CFED Scorecard

CFED Assets & Opportunity Scorecard

Financial Assets & Income
Predatory Small-Dollar Lending Protections
Overview

Predatory lending strips wealth from financially vulnerable families and leaves them with fewer resources to devote to building assets and climbing the economic ladder. Three of the most prolific and wealth-stripping short-term loan products are payday loans, car-title loans and abusive installment loans. Regardless if the loans are structured as a single balloon payment or payable in installments, lenders of these products often charge exorbitant fees and interest rates, lend without regard to borrowers’ ability to repay, continually refinance loans over a short period of time, and cause a loss of borrower’s assets, such as their cars or bank accounts. States have the power to regulate predatory small-dollar lending by prohibiting predatory loans or capping the costs at 36% APR or less.

Borrowers who use predatory small-dollar loan products often pay more for loans than other consumers. For example, a typical payday loan borrower takes out eight loans of $375 each per year and spends $520 on interest. Although the payday lending industry claims these loans are one-time loans, research has shown that the average payday borrower remains in debt for more than half of a year – double the length of indebtedness recommended by the Federal Deposit Insurance Corporation (FDIC). Three-quarters of payday loan fees come from borrowers stuck in more than 10 loans a year.

What States Can Do

While there are a number of strategies to curb payday and car-title lending, by far the most effective is to prohibit these loans outright or to establish a fair playing field by imposing a 36% or less annual rate cap, inclusive of all fees and charges. Research suggests that state efforts to address high-cost payday lending without such rate caps have been largely unsuccessful.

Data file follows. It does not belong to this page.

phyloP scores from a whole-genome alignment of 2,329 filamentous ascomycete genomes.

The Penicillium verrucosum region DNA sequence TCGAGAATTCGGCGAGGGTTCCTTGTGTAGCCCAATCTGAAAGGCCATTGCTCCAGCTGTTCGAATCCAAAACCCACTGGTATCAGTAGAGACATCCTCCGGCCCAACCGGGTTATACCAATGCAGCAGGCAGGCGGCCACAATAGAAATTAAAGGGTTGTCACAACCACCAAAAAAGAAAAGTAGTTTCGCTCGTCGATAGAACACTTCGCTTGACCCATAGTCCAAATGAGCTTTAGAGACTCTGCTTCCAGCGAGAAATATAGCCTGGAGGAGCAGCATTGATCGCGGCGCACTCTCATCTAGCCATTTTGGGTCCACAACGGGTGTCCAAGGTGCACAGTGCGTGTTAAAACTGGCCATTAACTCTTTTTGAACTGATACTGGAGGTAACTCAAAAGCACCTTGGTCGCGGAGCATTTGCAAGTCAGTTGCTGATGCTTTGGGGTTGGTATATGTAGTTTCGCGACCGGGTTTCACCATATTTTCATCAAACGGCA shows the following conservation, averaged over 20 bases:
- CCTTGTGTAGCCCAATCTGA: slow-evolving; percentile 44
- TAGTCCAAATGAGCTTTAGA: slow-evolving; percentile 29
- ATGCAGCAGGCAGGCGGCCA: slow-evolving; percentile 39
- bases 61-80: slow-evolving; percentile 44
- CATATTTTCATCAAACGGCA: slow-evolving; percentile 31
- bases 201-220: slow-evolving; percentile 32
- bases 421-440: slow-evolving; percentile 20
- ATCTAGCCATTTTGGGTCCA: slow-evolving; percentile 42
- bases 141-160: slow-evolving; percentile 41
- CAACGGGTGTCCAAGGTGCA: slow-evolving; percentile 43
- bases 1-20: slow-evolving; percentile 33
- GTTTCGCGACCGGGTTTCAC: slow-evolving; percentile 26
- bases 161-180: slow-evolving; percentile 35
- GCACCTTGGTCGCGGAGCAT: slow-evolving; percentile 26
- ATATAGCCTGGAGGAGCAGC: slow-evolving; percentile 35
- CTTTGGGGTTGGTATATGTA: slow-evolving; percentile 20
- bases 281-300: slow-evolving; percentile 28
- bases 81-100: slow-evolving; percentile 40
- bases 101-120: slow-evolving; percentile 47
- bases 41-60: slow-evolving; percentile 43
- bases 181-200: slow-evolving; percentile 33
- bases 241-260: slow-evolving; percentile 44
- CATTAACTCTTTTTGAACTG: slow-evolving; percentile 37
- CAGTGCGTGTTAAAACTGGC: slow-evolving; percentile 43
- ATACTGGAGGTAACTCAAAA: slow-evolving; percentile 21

States should also prohibit the sale of credit insurance and other ancillary products frequently sold in conjunction with installment loans that significantly increase the cost of the loan with little to no benefit for the borrower. States should also be sure to prevent high-cost lenders from exploiting loopholes to offer unsafe installment loans structured as open-end lines of credit.

There are many incremental steps that states can take to curb predatory lending such as authorizing caps on loan amount, caps on the number of loans an individual can receive a year and caps on the length of the loan.

Strength of State Policies: Predatory Small-Dollar Lending Protections

Does state protect against payday lending?Does state protect against car-title lending?Does state protect against high-cost installment loans?
StateProtect against payday lending?Interest rate cap 1Protect against car-title lending?Interest rate cap 1Protect against installment loans? 2Protect against high-cost, closed-end installment loans? 3Limits on cost of open-end credit? 4
Alabama 5 456% 300% No No
Alaska 443% Prohibited Yes Yes
Arizona 36% 204% No Yes
Arkansas 17% Prohibited Yes
California 460% Prohibited No No
Colorado 6 Prohibited Prohibited No No
Connecticut 30% Prohibited Yes Yes
Delaware No cap No cap No No
District of Columbia 24% Prohibited Yes
Florida 342% 30% No Yes
Georgia Prohibited 304% No
Hawaii 460% Prohibited Yes No
Idaho No cap No cap No No
Illinois 404% No cap No No
Indiana 391% Prohibited No No
Iowa 358% 35% Yes No
Kansas 391% No cap No No
Kentucky 471% 36% No
Louisiana 7 574% Prohibited No Yes
Maine 30% Prohibited Yes No
Maryland 33% Prohibited Yes No
Massachusetts 23% Prohibited Yes No
Michigan 375% Prohibited No No
Minnesota 235% 116% No Yes
Mississippi 572% 300% No No
Missouri 1955% No cap No No
Montana 36% 36% Yes
Nebraska 460% Prohibited No Yes
Nevada No cap No cap No Yes
New Hampshire 36% 300% Yes No
New Jersey 30% Prohibited Yes Yes
New Mexico 409% No cap No No
New York 25% Prohibited Yes Yes
North Carolina 36% Prohibited Yes Yes
North Dakota 520% Prohibited No
Ohio 8 9 No cap Prohibited No No
Oklahoma 396% Prohibited No No
Oregon 10 36% 154% Yes Yes
Pennsylvania 24% Prohibited Yes Yes
Rhode Island 261% Prohibited Yes No
South Carolina 391% 117% No No
South Dakota No cap No cap No No
Tennessee 11 313% 264% No No
Texas No cap No cap No Yes
Utah No cap No cap No No
Vermont 18% Prohibited Yes
Virginia 610% 264% Yes No
Washington 12 390% Prohibited Yes No
West Virginia 31% Prohibited Yes No
Wisconsin No cap No cap No No
Wyoming 313% Prohibited Yes No

Notes on the Data

1. Payday loan maximum APR caps are based on a $250, two-week payday loan. Car-title loan maximum APR caps are based on a $300, one-month auto-title loan. States receive credit for protecting against predatory payday loans and car-title loans if they either prohibit the loan or cap rates at 36% APR.